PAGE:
Not that they quite admit it. This article is only free to read till Monday morning, Brit time (Time zones.):
Museum bosses are now desperately seeking to address what some staff believe are “legacies of colonies, slavery and empire” by potentially renaming, relabelling, or removing these traces in the institution.
The executive board told staff in documents seen by The Sunday Telegraph that “in light of Black Lives Matter and the recent anti-racist demonstrations around the world” the museum would undertake a review of existing room names and “whether any statues (or collections) or could potentially cause offence”.One of the institution’s directors said in internal documents that new action taken to address these issues would alter “the use and display of our collections and public spaces”.Craig Simpson, “Natural History Museum to review potentially ‘offensive’ Charles Darwin collection” at Telegraph
Of course, some of the concerns smack of the war on math:
Legacies that may fall foul of the shift in opinion might be the exotic birds of Darwin and Captain Robert Fitzroy, as their shared journey to South American was “enable greater British control” of the region, according to the paper shared with staff.Craig Simpson, “Natural History Museum to review potentially ‘offensive’ Charles Darwin collection” at Telegraph
So the birds are wrong because colonialism? Sure, that’ll work.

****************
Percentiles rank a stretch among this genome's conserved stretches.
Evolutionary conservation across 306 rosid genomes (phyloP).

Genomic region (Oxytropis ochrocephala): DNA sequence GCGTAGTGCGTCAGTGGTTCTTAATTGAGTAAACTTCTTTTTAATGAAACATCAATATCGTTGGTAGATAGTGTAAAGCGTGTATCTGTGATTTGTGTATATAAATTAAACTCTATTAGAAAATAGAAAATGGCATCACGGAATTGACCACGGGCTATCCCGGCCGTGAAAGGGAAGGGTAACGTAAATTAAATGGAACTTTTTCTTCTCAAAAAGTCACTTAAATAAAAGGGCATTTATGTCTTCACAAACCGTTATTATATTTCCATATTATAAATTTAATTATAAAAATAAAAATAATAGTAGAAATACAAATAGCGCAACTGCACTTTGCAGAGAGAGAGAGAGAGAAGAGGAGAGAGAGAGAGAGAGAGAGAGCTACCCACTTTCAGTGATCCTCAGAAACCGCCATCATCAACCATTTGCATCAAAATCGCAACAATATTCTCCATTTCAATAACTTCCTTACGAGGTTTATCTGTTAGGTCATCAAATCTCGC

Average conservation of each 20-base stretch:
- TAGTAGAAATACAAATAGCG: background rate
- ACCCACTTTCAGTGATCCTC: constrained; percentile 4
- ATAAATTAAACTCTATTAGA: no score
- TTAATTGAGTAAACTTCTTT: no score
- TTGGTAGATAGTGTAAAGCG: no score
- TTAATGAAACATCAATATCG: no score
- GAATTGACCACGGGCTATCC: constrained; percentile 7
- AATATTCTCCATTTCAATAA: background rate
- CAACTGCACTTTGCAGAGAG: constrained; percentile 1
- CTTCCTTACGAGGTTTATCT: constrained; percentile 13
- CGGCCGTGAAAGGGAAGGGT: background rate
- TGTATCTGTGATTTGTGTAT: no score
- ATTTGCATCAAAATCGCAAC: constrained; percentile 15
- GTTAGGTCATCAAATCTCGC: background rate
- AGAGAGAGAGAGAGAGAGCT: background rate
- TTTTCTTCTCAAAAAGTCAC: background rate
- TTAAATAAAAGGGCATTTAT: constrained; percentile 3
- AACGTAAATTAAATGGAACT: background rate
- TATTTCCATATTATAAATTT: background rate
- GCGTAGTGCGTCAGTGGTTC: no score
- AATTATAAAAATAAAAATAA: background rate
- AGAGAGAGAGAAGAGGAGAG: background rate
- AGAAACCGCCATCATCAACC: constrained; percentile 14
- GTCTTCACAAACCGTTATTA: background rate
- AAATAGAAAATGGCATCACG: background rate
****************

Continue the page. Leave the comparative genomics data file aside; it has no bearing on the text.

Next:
Note: This article is free until Monday morning in response to protesters who blockaded the printing plants.
A friend writes to note that the museum is only trying to change signage, not to look at the history of Darwin’s racism and its fallout, eugenics.
Well no, but then, they’re only doing whatever they are doing now in the face of civil unrest.
Some of us remember fifteen years ago when anyone who brought up Darwin’s racism was informed, superciliously, by Darwinists that only a creationist would raise such an issue, as if there were nothing to be appalled by. One is tempted to say, suck it up. But that’s not a solution.
An obvious solution would be to mostly keep the exhibits on display (they are not there to front racism) and to develop a linked exhibit on the ways nineteenth-century racism, including Darwin’s, shaped later understanding of human palaeontology, for example with respect to Neanderthal man and homo Erectus. And other topics that are directly relevant.
Before the vandals and looters get there.
Here’s a recent vid exploring Darwin’s racism from Rational Religion:
See also: Was Neanderthal man fully human? The role racism played in assessing the evidence
Do racial assumptions prevent recognizing Homo erectus as fully human?